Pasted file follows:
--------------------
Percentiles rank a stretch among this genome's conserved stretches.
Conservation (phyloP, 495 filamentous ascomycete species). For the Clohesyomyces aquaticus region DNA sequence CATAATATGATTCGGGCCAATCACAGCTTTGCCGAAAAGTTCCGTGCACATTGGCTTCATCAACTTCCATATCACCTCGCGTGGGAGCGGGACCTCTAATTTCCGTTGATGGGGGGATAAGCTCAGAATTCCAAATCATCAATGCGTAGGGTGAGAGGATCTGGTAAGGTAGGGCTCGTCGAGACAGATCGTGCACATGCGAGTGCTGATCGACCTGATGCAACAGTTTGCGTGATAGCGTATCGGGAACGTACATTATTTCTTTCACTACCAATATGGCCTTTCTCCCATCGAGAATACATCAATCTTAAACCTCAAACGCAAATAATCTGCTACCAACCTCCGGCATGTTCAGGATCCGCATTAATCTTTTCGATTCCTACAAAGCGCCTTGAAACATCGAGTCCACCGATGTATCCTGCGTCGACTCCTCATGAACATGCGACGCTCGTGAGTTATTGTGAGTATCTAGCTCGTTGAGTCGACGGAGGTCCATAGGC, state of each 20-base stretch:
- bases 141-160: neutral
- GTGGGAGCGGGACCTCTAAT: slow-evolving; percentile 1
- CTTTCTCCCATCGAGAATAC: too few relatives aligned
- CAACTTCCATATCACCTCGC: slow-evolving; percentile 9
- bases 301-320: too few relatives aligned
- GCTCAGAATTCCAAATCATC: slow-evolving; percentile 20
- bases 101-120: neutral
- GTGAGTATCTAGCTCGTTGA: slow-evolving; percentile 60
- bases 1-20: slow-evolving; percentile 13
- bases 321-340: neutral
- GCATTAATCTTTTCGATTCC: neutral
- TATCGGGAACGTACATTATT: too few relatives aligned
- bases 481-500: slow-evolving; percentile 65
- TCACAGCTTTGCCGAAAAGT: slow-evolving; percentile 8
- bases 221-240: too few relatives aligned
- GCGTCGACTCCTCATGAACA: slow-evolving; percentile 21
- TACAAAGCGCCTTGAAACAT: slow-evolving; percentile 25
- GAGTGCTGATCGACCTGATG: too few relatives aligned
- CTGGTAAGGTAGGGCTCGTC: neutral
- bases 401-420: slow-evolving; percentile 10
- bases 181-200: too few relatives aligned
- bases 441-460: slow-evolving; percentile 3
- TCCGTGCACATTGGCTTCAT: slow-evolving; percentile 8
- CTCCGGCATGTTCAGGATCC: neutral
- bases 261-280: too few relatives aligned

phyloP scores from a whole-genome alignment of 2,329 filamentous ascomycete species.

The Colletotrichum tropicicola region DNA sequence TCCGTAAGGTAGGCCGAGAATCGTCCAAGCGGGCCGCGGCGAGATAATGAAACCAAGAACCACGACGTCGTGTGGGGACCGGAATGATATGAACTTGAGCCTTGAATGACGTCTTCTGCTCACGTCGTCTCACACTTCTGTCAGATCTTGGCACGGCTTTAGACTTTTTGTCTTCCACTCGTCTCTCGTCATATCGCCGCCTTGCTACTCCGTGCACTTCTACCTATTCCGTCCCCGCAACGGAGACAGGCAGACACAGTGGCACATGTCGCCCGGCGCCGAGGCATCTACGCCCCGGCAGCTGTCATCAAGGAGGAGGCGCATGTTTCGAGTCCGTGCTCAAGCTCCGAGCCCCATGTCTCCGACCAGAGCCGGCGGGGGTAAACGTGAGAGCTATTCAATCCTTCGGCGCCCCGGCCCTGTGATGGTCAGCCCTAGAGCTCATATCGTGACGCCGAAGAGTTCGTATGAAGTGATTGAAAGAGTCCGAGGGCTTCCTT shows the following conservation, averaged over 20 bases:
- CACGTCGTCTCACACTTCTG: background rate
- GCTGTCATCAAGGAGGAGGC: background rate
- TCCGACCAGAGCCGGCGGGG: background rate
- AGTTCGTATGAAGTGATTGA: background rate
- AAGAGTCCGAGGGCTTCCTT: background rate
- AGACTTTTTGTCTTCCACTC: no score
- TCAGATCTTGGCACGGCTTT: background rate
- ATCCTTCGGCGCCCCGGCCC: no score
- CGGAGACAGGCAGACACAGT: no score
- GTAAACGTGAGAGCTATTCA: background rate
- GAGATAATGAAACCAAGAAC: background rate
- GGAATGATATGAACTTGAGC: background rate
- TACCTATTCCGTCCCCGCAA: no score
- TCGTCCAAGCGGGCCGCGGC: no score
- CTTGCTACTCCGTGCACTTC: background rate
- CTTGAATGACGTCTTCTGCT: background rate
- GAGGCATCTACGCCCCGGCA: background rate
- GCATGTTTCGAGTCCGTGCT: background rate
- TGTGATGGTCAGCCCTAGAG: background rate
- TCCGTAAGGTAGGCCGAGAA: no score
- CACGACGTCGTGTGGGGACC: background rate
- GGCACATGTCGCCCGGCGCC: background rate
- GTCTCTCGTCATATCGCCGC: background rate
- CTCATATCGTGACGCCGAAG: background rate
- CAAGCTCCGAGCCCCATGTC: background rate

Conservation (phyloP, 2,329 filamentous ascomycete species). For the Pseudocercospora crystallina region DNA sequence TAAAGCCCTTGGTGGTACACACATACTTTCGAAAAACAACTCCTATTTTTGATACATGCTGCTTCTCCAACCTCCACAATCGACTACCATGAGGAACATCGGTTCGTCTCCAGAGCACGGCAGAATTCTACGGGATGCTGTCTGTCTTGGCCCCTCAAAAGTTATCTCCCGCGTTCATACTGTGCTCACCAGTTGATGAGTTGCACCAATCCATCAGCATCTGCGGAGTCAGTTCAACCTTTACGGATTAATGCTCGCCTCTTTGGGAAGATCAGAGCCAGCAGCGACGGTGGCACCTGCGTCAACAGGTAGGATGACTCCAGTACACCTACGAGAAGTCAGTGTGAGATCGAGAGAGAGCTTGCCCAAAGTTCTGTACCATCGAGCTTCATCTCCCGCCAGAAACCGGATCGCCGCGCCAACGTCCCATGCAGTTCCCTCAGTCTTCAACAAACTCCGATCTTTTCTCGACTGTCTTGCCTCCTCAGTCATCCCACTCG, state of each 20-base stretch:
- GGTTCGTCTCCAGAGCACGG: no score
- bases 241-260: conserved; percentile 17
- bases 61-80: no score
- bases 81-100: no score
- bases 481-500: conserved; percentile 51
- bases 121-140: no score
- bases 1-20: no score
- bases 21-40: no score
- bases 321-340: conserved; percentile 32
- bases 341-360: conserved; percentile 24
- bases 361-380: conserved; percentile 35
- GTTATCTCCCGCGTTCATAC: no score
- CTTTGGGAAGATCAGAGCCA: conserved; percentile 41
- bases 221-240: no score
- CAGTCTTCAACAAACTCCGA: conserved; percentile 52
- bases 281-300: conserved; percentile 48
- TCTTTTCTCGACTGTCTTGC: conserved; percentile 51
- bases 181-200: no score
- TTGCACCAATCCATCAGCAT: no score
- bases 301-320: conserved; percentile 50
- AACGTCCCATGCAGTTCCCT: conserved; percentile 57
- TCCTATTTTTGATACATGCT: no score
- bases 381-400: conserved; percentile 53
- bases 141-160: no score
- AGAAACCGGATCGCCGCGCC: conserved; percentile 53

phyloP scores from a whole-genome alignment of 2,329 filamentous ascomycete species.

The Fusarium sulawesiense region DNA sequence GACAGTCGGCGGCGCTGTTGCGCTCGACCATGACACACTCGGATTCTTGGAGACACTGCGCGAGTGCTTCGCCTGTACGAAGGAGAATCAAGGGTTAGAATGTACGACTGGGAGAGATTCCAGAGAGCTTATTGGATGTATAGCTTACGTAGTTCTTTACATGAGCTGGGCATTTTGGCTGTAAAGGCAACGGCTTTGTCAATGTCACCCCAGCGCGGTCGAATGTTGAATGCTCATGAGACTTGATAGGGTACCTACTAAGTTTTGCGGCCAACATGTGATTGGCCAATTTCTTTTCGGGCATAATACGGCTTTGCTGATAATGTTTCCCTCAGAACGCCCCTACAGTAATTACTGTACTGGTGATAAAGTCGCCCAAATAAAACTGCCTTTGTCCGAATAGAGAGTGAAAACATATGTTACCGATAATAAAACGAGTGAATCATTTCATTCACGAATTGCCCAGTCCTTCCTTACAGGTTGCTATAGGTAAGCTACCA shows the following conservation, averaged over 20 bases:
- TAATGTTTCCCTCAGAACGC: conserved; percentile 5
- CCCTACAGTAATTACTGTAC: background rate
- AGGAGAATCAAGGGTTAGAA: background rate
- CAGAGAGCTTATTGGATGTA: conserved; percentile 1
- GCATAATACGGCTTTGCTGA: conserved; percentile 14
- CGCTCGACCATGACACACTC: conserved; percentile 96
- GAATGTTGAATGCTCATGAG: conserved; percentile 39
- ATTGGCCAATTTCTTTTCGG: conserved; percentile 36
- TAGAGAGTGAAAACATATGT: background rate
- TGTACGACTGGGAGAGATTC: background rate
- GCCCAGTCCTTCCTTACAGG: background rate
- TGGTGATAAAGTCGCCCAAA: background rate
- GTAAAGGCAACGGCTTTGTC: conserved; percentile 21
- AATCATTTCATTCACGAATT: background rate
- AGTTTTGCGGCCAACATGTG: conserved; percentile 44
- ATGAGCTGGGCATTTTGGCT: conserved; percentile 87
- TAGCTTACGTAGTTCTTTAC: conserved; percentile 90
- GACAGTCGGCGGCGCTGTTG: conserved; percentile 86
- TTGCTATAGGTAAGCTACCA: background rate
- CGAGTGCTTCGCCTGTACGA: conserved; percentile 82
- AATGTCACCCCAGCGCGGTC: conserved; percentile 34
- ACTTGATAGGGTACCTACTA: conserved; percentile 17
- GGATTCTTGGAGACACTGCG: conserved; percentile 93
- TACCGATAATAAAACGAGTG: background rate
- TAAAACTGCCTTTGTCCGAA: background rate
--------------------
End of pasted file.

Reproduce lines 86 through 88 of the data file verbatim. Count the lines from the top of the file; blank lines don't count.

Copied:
- CAGAGAGCTTATTGGATGTA: conserved; percentile 1
- GCATAATACGGCTTTGCTGA: conserved; percentile 14
- CGCTCGACCATGACACACTC: conserved; percentile 96